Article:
All season (and at times last season), the manager has defended his closer and shown no inclination to make a change. On Wednesday, the day after Rodney blew a one-run lead in the ninth inning against the Yankees, McClendon’s answer was no different.
In what has become a predictable routine the day after Mariners closer Fernando Rodney blows a save or has a poor outing, a question about his future was posed to manager Lloyd McClendon.
All season (and at times last season), McClendon has defended his closer and shown no inclination to make a change.
On Wednesday, the day after Rodney blew a one-run lead in the ninth inning against the Yankees, McClendon’s answer was no different.
“Well, Rodney has struggled a little bit, but so has everybody else,” McClendon said Wednesday. “But the fact is, he’s our closer. We need him. We are going to need him to be successful.
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“I think people talk very lightly about changing closers. And that’s fine, but you have to have somebody to do it. You just don’t throw anybody in the ninth inning and say, ‘Let him do it.’ Because what happens when that guy doesn’t do it? And that’s exactly what’s going to happen.”
Does he have a backup closer if Rodney were to get injured or be unavailable? Most fans would assume side-armer Carson Smith and his 1.17 ERA would be the automatic answer. Any poll of Mariners fans would show an overwhelming preference for Smith to replace Rodney.
“I don’t have that guy right now,” McClendon said. “I know people point to the kid, Carson Smith. But he’s a young kid, and we have to be careful with him, particularly with his innings, particularly with back-to-back-to-back. I’m not sure if he can do that. I think his velocity goes down quite a bit.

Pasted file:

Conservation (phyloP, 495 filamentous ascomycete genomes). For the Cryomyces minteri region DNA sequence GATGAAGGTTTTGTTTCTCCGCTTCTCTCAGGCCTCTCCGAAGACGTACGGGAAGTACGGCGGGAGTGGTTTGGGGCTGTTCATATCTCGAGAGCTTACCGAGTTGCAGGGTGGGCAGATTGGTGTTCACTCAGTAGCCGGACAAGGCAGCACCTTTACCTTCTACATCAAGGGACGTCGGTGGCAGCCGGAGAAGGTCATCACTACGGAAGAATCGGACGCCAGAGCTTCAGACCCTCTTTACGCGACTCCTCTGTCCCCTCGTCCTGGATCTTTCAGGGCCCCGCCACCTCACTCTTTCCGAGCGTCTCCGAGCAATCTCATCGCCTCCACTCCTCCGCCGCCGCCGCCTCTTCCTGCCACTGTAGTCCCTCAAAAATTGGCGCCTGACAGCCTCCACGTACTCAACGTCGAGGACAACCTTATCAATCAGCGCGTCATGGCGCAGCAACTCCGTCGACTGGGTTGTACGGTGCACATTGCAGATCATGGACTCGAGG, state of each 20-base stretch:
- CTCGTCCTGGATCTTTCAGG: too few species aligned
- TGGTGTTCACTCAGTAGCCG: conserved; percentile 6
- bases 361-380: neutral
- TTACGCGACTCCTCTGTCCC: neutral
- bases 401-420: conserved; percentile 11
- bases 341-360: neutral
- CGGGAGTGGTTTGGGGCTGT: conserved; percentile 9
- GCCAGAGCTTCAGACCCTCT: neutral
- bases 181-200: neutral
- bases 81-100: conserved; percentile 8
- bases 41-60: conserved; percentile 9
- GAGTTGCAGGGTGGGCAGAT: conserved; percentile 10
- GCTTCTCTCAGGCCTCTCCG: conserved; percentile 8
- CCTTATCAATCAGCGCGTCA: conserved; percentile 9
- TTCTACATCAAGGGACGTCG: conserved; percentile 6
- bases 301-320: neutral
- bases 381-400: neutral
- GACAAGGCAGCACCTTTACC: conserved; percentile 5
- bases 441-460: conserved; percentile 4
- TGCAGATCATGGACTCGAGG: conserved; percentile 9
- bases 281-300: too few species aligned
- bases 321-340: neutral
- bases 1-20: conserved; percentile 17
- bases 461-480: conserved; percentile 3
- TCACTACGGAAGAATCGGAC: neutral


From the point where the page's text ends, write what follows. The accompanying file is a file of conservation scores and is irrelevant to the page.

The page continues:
“He’s a young man and he still doesn’t have his man muscles, so to speak. He needs to mature and continue to develop. He’s done a nice job. I think part of him doing a nice job is the fact that we put him in situations where he can be successful. When you’re a closer, you don’t have that ‘comfortability’ where we can put you in a situation where you can be successful. … You have to go in and get it done.”
The Mariners have been careful in keeping Smith from facing too many tough left-handers this season. He has faced some, but they try to use him mostly against right-handed hitters. Smith has pitched three days in a row just once this season and admitted to feeling the effects on the third day. He’s also taking as much as two days to recover after some back-to-back outings. The arm action and torque he throws with can be fatiguing as well the emotional and mental grind of the season. It’s typical of a young pitcher in his first year in the big leagues.
“The biggest thing with a kid like Carson is having the ability go out there three or four days in a row and have the same stuff,” McClendon said. “And then have the ability to blow a game and come back the next day to get a save. These are all questions that people take for granted. It’s not that easy. We need to develop and continue to grow on the path that he’s going. Eventually, he’s going to be a real, real good eighth-inning guy or maybe even closer in the future. But today? No. He’s not that guy.”
McClendon was asked about Rodney’s 6.85 ERA and .307 batting average-against, which are less than ideal for any pitcher, but specifically one who is working with little wiggle room for mistakes.
“I will say this, people get caught up in hits and ERA,” McClendon said. “I don’t give a damn about his ERA as long as he closes them out. That’s all I care about. (Tuesday) night was tough. His stuff was there. He missed his spot on a fastball that was supposed to be low and away, and it was down and in to a hot spot on a lefty. Other than that, I think he’s going to be just fine.”
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